Tuesday, August 24, 2004

The Bar Mitzvah Speech

A while back, I posted posted about a speech a Chabad rabbi had given at a Bat Mitzvah I’d played. One reader wrote:
Although I'm somewhat biased being a Lubavitcher, I'd say that Chabad Rabbis like the one at the bas mitzvah "get paid" for not talking down to not so frum people.
I happened to have thought that the rabbi involved showed a much greater awareness of his audience then other rabbis in the same situation would have.

A recent Bar Mitzvah I was at illustrates the point. The Bar Mitzvah boy’s family includes a lot of non-Orthodox relatives from out-of-town. Some are not religious, and some are Conservative. One cousin, himself recently “Bar-Mitzvahed”, is considering attending the local pluralistic Jewish high school in his hometown. His concern, as his mom explained to me, was whether or not he was good enough at the Jewish stuff to attend. I sat next to this boy in shul and his Hebrew reading skills are fine.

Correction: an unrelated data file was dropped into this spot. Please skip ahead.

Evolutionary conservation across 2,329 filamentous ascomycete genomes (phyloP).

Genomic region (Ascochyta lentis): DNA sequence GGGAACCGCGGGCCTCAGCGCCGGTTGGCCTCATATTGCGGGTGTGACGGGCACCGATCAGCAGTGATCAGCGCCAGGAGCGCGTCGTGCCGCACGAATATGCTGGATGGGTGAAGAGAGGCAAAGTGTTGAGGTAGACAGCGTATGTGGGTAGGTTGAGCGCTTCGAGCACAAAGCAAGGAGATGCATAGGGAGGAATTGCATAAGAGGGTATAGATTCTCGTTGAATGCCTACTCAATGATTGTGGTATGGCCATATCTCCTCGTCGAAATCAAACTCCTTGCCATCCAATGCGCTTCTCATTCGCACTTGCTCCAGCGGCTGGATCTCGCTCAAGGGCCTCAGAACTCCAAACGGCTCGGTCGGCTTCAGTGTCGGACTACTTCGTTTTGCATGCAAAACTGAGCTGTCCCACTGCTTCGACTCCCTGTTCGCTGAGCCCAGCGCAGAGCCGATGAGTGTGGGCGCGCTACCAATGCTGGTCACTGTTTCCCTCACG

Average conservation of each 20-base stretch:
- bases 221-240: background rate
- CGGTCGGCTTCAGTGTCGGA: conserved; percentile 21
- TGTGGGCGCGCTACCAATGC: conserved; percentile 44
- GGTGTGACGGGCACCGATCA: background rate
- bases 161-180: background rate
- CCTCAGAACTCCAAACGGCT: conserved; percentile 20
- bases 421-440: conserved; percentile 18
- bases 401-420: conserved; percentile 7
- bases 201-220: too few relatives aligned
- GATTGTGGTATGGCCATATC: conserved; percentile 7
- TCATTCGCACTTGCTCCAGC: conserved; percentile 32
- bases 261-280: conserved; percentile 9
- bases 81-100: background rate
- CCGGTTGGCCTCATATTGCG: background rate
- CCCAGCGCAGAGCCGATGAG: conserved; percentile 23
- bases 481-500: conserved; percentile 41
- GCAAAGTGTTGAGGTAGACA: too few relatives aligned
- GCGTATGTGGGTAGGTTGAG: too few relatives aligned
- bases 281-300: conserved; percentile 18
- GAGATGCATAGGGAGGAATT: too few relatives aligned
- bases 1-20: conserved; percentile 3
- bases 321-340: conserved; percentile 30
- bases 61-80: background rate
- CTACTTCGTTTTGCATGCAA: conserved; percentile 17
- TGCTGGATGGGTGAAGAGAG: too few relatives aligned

When the rabbi got up to speak, he spoke in “Frumspeak, rather than English. The boy turned to me after the rabbi’s speech and said: “I didn’t understand a word he said. It was all conjunctions and “Chhh!” His mom was upset because she thinks that this negative experience could impact on whether or not he decides to go to the Jewish school next year. His confidence definitely took a hit.

I’m not blaming the rabbi for this; he had no way of knowing that aspect of the situation. However, the shiny colorful kippot and colorful prayer shawls at the otherwise Orthodox davening should have tipped him off that a large percentage of the guests would not understand him if he spoke “yeshivish.” As a result, he missed an opportunity to share some Torah and chizuk with people who were open to it. I don’t believe that rabbis necessarily need to dumb down their Divrei Torah for the sake of some less or non-observant relatives, but I do think that a little sensitivity in terms of their presentation can go a long way.